Figure 1. Construction of model for SFRP4 protein and its model evaluation. (A): 3D model of SFRP4 protein; (B): Model evaluation by Ramachandran plot.
Figure 1. Construction of model for SFRP4 protein and its model evaluation. (A): 3D model of SFRP4 protein; (B): Model evaluation by Ramachandran plot.
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2.2. Determination of Active Sites in SFRP4 Protein

SFRP4 was found to be folded into two independent domains: the N-terminus containing a secretion signal peptide and a cysteine-rich domain. The active sites of SFRP4 were not clearly mentioned in the literature, so the active sites for binding of ligand were determined by using Pocket finder. According to the results, site 1 contains the amino acids glutamine 60, tyrosine 61, glutamine 63, leucine 64, leucine 111, methionine 112, tyrosine 115, histidine 117, tryptophan 119 (Figure 2). Hence these sites could be inhibited in order to inhibit the function of SFRP4, so that it may not suppress the secretion of insulin.
Figure 2. Active sites in the SFRP4 protein.
Figure 2. Active sites in the SFRP4 protein.
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2.3. Interaction Studies of SFRP4 and Potential Inhibitors of Diabetes Mellitus

Protein-protein interactions have a very key role in structure-based drug design. We analysed the interactions of some inhibitors and the antidiabetic drug acetohexamide as a control, with insulin suppressor protein Secreted Frizzled-Related Protein 4 and observed that these compounds can inhibit the protein activity by binding to its active site. SFRP4 protein was docked with twelve inhibitors, and three of them were properly bound to the desired site of the protein: cyclothiazide (Figure 3A), clopamide (Figure 3B), and perindopril (Figure 3C) were found to interact with the SFRP4 protein along with the control (acetohexamide; Figure 3D).
Figure 3. Interaction studies of SFRP4 protein with selected inhibitors. (A): cyclothiazide; (B): clopamide; (C): perindopril; (D): acetohexamide (control).
Figure 3. Interaction studies of SFRP4 protein with selected inhibitors. (A): cyclothiazide; (B): clopamide; (C): perindopril; (D): acetohexamide (control).
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The energy values obtained are shown in Table 1. Energy values are calculated on the basis of arranging the docking results whereby the seed member for drug design is represented by the lowest energy docking solution. The target is predicted by lowest energy orientation [15]. RMSD values were evaluated for the reliable docking results. Nine different poses were prepared by Auto Dock Vina for each ligand and the best pose was selected (Table 1).
The ligand was selected with best dock score and low bound energy. The ligand clopamide pose 2 had affinity (−7.7 kcal/mol) and maximum hydrogen bonds with (His117, Gln60), cyclothiazide with pose 6 had affinity (−8.0 kcal/mol) and maximum hydrogen bonds with (Trp119, Pro120, Gln60) and perindopril with pose had affinity (−7.6 kcal/mol) and maximum hydrogen bonds with (Gln60, Tyr61, Tyr81) as shown in Table 1. Using AUTODOCK VINA depending on the energy values it is conclude that cyclothiazide, clopamide and perindopril are the best and the powerful inhibitors to treat diabetes mellitus.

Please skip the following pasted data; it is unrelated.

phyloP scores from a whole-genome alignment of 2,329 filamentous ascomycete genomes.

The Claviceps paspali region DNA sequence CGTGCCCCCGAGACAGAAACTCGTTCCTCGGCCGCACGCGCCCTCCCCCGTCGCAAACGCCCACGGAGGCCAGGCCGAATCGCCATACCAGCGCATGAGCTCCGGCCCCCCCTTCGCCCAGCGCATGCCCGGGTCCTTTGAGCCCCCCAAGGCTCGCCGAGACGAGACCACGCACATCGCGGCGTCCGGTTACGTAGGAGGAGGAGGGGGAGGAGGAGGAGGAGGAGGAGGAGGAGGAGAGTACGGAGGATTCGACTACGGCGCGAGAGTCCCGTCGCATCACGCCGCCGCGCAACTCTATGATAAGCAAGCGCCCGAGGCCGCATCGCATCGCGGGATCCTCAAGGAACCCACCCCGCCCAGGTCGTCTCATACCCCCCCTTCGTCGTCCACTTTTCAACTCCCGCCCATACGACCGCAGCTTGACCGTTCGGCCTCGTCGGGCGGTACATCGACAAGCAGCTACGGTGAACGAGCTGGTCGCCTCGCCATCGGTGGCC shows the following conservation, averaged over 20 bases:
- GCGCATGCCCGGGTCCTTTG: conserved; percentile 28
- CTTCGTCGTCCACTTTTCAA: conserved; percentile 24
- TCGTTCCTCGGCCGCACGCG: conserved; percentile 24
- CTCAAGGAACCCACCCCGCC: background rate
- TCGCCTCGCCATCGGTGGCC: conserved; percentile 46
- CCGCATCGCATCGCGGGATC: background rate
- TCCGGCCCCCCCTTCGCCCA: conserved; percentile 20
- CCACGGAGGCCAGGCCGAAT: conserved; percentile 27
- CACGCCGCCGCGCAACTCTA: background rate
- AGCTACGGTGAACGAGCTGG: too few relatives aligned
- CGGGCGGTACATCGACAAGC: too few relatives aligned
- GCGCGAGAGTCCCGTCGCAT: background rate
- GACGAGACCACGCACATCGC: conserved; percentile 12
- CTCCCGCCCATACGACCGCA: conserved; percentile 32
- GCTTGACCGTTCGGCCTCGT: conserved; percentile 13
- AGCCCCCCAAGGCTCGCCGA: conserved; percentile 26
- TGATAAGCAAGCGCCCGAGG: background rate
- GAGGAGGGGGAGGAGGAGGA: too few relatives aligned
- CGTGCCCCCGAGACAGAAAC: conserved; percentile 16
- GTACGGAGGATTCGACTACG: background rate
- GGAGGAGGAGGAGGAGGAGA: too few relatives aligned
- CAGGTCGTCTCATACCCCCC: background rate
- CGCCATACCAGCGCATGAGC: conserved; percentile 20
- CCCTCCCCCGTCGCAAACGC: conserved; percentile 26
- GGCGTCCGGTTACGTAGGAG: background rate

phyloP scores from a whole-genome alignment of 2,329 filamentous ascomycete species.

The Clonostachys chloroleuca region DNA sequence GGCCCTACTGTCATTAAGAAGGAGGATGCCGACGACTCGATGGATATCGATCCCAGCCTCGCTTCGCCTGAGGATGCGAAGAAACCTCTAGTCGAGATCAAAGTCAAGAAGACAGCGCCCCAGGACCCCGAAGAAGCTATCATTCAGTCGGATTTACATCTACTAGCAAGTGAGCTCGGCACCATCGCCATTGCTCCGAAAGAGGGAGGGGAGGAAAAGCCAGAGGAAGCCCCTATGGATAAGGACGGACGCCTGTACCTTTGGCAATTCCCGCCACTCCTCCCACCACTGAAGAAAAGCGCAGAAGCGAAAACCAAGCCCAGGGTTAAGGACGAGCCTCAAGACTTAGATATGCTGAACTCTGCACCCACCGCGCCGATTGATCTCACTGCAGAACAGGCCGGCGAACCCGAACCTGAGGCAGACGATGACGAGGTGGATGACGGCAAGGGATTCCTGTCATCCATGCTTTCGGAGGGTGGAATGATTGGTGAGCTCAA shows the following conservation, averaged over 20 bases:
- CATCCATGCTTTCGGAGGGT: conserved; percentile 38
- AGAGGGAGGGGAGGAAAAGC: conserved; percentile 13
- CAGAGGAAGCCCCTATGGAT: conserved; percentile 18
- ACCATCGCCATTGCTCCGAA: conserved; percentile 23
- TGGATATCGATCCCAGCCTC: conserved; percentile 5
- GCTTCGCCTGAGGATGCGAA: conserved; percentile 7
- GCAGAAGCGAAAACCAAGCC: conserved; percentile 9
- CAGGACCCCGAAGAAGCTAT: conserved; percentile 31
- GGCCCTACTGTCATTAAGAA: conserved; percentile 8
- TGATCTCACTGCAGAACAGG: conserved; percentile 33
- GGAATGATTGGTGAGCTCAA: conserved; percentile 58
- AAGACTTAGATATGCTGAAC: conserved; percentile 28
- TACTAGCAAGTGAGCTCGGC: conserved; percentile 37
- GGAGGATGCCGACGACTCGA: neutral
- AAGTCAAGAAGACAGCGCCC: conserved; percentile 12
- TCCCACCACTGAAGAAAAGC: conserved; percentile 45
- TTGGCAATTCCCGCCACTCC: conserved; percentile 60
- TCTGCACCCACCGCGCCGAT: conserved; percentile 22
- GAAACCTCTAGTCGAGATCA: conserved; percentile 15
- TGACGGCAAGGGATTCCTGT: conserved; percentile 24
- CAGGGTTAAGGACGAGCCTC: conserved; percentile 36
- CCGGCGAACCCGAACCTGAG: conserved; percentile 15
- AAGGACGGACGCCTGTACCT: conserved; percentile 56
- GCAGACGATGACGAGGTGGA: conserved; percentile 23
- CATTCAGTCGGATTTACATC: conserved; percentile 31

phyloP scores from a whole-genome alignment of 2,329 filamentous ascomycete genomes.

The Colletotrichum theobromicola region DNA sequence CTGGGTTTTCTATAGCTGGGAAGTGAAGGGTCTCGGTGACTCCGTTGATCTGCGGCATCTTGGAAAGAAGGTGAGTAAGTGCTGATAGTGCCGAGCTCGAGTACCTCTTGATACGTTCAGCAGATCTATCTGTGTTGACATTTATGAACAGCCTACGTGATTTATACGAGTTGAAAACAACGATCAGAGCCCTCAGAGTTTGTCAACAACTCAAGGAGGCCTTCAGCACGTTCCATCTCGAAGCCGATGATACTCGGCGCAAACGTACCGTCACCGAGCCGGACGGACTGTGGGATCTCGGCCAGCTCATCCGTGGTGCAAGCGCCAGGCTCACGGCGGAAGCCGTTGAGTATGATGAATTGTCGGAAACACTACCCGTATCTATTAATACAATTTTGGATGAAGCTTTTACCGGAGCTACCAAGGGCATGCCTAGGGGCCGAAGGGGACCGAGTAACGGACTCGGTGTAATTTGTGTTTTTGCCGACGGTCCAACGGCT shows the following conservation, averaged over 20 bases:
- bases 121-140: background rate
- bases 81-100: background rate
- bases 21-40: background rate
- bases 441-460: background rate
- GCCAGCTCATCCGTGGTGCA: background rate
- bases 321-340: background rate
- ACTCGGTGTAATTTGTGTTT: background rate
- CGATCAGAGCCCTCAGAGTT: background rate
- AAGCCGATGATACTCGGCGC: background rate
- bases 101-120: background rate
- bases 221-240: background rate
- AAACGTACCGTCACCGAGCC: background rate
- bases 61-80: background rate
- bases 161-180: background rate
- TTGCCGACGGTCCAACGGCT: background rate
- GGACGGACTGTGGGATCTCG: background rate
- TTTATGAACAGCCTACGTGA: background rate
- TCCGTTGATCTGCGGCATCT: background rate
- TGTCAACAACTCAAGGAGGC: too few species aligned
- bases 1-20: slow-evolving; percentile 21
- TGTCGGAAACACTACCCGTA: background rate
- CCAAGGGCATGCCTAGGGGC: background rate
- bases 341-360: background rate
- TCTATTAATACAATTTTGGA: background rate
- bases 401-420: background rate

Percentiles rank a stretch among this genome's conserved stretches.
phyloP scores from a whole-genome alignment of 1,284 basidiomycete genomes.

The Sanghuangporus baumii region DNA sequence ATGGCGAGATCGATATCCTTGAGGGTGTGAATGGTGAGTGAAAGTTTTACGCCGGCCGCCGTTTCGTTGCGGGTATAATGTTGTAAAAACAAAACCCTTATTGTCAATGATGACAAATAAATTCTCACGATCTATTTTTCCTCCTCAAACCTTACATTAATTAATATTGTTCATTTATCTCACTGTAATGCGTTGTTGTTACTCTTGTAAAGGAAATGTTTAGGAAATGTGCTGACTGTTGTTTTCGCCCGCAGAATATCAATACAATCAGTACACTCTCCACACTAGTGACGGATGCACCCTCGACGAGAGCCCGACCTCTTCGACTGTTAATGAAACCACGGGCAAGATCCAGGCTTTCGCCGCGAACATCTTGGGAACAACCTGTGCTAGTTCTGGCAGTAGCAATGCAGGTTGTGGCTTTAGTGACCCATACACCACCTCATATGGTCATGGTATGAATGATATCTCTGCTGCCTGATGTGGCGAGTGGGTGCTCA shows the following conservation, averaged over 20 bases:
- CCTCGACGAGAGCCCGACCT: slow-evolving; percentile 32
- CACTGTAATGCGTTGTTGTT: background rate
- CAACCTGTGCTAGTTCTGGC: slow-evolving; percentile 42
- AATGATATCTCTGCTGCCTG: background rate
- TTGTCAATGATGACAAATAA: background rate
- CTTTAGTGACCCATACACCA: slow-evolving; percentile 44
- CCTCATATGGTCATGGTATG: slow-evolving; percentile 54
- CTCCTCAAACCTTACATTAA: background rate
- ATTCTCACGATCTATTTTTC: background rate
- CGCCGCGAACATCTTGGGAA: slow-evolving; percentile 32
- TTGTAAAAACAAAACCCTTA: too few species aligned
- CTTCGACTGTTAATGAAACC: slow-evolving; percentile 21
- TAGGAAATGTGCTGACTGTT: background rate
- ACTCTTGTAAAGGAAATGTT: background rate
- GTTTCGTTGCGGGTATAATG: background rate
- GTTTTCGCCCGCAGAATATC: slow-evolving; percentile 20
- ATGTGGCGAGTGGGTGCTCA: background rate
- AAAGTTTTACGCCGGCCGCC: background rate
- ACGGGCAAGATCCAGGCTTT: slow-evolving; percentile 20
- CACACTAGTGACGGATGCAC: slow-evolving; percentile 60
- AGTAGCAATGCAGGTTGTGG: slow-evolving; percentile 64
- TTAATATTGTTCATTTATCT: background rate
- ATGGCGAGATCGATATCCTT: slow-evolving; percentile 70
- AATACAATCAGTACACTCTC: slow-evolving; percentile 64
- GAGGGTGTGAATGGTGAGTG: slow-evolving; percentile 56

Thus it can be inferred from the results that diabetes mellitus is a metabolic disorder caused by the deficiency of insulin. In Type 1 diabetes, insulin deficiency occurs due to the destruction of the β-cells of the pancreas. Type 2 diabetes involves decreased insulin secretion or insulin resistance [16]. Insulin is essential for maintaining blood glucose and regulating carbohydrate metabolism. Different inhibitors are used against diabetes. Banana flower flavonoids are used to cure diabetes mellitus as insulin receptor tyrosine kinase activators [17].
Table 1. Interaction of SFRP4 protein with some of potential inhibitors. * Residues with best binding affinities.
Table 1. Interaction of SFRP4 protein with some of potential inhibitors. * Residues with best binding affinities.
Ligand PoseClopamideCyclothiazidePerindoprilAcetohexamide
Affinity (kcal/mol)Binding ResiduesAffinity (kcal/mol)Binding ResiduesAffinity (kcal/mol)Binding ResiduesAffinity (kcal/mol)Binding Residues
2−7.7 *His117
−8.4-−7.7-−7.2 *Gln60
3−7.6-−8.3-−7.6 *Gln60
5−7.2-−8.0 *Trp119
Type 2 diabetes mellitus is caused by decreased insulin secretion. It is reported that people having above normal levels of SFRP4 produce less insulin, which results in decreased carbohydrate metabolism [13]. It has been found that sFRP4 selectively induced apoptotic events in endothelial cells by increasing cellular levels of reactive oxygen species [18]. It has also been demonstrated that SFRP4 interacts with the Wnt signaling pathway and correlated with inflammatory markers. Further studies have indicated that interleukin-1β induced its secretion from islets [19]. Thus, by inhibiting SFRP4 up to a certain level we can increase the level of insulin in human body and reduce the expression of Ca2+ channels [13]. Thus it could be inferred from the literature that SFRP4 could be used as a biomarker for detecting type 2 diabetes from the sera of disease persons [20]. Recent studies related to SFRP4 functionality shows that it is a potent tumor-causing phosphaturic agent. SFRP4 is a circulating protein that can be detected several years before the onset of the disease. SFRP4 shows phosphatonin-like properties, because it is a circulating protein that promotes phosphaturia and hypophosphatemia [21].